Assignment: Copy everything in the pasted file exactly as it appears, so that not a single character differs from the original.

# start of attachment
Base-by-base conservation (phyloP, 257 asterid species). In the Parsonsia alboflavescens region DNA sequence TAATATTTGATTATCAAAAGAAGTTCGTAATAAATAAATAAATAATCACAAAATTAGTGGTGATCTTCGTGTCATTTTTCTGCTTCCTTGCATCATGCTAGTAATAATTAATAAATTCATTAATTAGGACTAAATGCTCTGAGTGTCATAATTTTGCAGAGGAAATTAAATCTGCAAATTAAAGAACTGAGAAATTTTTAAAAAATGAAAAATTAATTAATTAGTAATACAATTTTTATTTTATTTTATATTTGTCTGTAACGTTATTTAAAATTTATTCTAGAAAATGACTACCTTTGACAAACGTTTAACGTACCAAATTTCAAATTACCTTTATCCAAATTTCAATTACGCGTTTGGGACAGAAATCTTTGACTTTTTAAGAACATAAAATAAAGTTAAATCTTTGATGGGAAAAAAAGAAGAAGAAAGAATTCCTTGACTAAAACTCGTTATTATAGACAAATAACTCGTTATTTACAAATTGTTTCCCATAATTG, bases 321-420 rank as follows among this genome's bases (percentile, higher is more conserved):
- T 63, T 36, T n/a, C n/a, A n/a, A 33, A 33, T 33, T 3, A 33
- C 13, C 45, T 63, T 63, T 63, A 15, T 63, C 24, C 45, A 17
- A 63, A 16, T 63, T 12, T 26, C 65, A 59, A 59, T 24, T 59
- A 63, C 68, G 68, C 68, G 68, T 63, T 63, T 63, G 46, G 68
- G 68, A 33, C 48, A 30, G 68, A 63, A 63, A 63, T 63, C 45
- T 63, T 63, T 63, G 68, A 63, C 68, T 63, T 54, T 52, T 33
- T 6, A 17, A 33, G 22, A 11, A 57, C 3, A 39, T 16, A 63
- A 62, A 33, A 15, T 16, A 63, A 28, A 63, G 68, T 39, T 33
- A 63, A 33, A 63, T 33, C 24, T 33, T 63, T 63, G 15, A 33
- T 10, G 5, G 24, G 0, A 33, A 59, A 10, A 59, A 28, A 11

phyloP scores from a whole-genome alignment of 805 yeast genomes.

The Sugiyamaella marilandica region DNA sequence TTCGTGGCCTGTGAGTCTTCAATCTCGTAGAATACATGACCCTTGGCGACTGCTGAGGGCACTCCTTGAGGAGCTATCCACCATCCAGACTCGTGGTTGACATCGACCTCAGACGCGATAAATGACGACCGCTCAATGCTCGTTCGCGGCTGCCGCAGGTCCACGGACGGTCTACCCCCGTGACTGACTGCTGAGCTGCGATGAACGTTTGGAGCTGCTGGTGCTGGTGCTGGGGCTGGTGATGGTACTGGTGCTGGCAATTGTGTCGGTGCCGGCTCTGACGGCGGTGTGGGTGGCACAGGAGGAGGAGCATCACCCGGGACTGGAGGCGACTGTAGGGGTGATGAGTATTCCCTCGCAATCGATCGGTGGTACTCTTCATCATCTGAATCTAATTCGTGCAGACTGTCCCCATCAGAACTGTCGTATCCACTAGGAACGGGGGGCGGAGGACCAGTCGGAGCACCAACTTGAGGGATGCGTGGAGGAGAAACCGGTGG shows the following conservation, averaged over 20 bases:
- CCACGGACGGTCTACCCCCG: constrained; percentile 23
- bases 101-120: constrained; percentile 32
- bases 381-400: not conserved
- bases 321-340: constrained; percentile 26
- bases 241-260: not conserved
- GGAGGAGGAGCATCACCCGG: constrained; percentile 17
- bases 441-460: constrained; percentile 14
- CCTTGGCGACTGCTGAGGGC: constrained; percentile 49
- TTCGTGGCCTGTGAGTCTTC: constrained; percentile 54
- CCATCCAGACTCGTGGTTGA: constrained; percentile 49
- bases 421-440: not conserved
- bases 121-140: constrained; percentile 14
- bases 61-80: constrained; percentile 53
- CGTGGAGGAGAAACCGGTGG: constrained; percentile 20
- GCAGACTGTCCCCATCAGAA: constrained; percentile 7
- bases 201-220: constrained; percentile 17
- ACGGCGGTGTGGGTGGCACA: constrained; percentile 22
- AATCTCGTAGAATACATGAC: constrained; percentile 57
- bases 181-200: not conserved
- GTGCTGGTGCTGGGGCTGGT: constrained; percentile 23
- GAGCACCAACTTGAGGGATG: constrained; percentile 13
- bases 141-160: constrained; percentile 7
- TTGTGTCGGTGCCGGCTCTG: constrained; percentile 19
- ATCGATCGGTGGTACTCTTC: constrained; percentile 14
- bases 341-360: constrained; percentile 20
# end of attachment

Base-by-base conservation (phyloP, 257 asterid species). In the Parsonsia alboflavescens region DNA sequence TAATATTTGATTATCAAAAGAAGTTCGTAATAAATAAATAAATAATCACAAAATTAGTGGTGATCTTCGTGTCATTTTTCTGCTTCCTTGCATCATGCTAGTAATAATTAATAAATTCATTAATTAGGACTAAATGCTCTGAGTGTCATAATTTTGCAGAGGAAATTAAATCTGCAAATTAAAGAACTGAGAAATTTTTAAAAAATGAAAAATTAATTAATTAGTAATACAATTTTTATTTTATTTTATATTTGTCTGTAACGTTATTTAAAATTTATTCTAGAAAATGACTACCTTTGACAAACGTTTAACGTACCAAATTTCAAATTACCTTTATCCAAATTTCAATTACGCGTTTGGGACAGAAATCTTTGACTTTTTAAGAACATAAAATAAAGTTAAATCTTTGATGGGAAAAAAAGAAGAAGAAAGAATTCCTTGACTAAAACTCGTTATTATAGACAAATAACTCGTTATTTACAAATTGTTTCCCATAATTG, bases 321-420 rank as follows among this genome's bases (percentile, higher is more conserved):
- T 63, T 36, T n/a, C n/a, A n/a, A 33, A 33, T 33, T 3, A 33
- C 13, C 45, T 63, T 63, T 63, A 15, T 63, C 24, C 45, A 17
- A 63, A 16, T 63, T 12, T 26, C 65, A 59, A 59, T 24, T 59
- A 63, C 68, G 68, C 68, G 68, T 63, T 63, T 63, G 46, G 68
- G 68, A 33, C 48, A 30, G 68, A 63, A 63, A 63, T 63, C 45
- T 63, T 63, T 63, G 68, A 63, C 68, T 63, T 54, T 52, T 33
- T 6, A 17, A 33, G 22, A 11, A 57, C 3, A 39, T 16, A 63
- A 62, A 33, A 15, T 16, A 63, A 28, A 63, G 68, T 39, T 33
- A 63, A 33, A 63, T 33, C 24, T 33, T 63, T 63, G 15, A 33
- T 10, G 5, G 24, G 0, A 33, A 59, A 10, A 59, A 28, A 11

phyloP scores from a whole-genome alignment of 805 yeast genomes.

The Sugiyamaella marilandica region DNA sequence TTCGTGGCCTGTGAGTCTTCAATCTCGTAGAATACATGACCCTTGGCGACTGCTGAGGGCACTCCTTGAGGAGCTATCCACCATCCAGACTCGTGGTTGACATCGACCTCAGACGCGATAAATGACGACCGCTCAATGCTCGTTCGCGGCTGCCGCAGGTCCACGGACGGTCTACCCCCGTGACTGACTGCTGAGCTGCGATGAACGTTTGGAGCTGCTGGTGCTGGTGCTGGGGCTGGTGATGGTACTGGTGCTGGCAATTGTGTCGGTGCCGGCTCTGACGGCGGTGTGGGTGGCACAGGAGGAGGAGCATCACCCGGGACTGGAGGCGACTGTAGGGGTGATGAGTATTCCCTCGCAATCGATCGGTGGTACTCTTCATCATCTGAATCTAATTCGTGCAGACTGTCCCCATCAGAACTGTCGTATCCACTAGGAACGGGGGGCGGAGGACCAGTCGGAGCACCAACTTGAGGGATGCGTGGAGGAGAAACCGGTGG shows the following conservation, averaged over 20 bases:
- CCACGGACGGTCTACCCCCG: constrained; percentile 23
- bases 101-120: constrained; percentile 32
- bases 381-400: not conserved
- bases 321-340: constrained; percentile 26
- bases 241-260: not conserved
- GGAGGAGGAGCATCACCCGG: constrained; percentile 17
- bases 441-460: constrained; percentile 14
- CCTTGGCGACTGCTGAGGGC: constrained; percentile 49
- TTCGTGGCCTGTGAGTCTTC: constrained; percentile 54
- CCATCCAGACTCGTGGTTGA: constrained; percentile 49
- bases 421-440: not conserved
- bases 121-140: constrained; percentile 14
- bases 61-80: constrained; percentile 53
- CGTGGAGGAGAAACCGGTGG: constrained; percentile 20
- GCAGACTGTCCCCATCAGAA: constrained; percentile 7
- bases 201-220: constrained; percentile 17
- ACGGCGGTGTGGGTGGCACA: constrained; percentile 22
- AATCTCGTAGAATACATGAC: constrained; percentile 57
- bases 181-200: not conserved
- GTGCTGGTGCTGGGGCTGGT: constrained; percentile 23
- GAGCACCAACTTGAGGGATG: constrained; percentile 13
- bases 141-160: constrained; percentile 7
- TTGTGTCGGTGCCGGCTCTG: constrained; percentile 19
- ATCGATCGGTGGTACTCTTC: constrained; percentile 14
- bases 341-360: constrained; percentile 20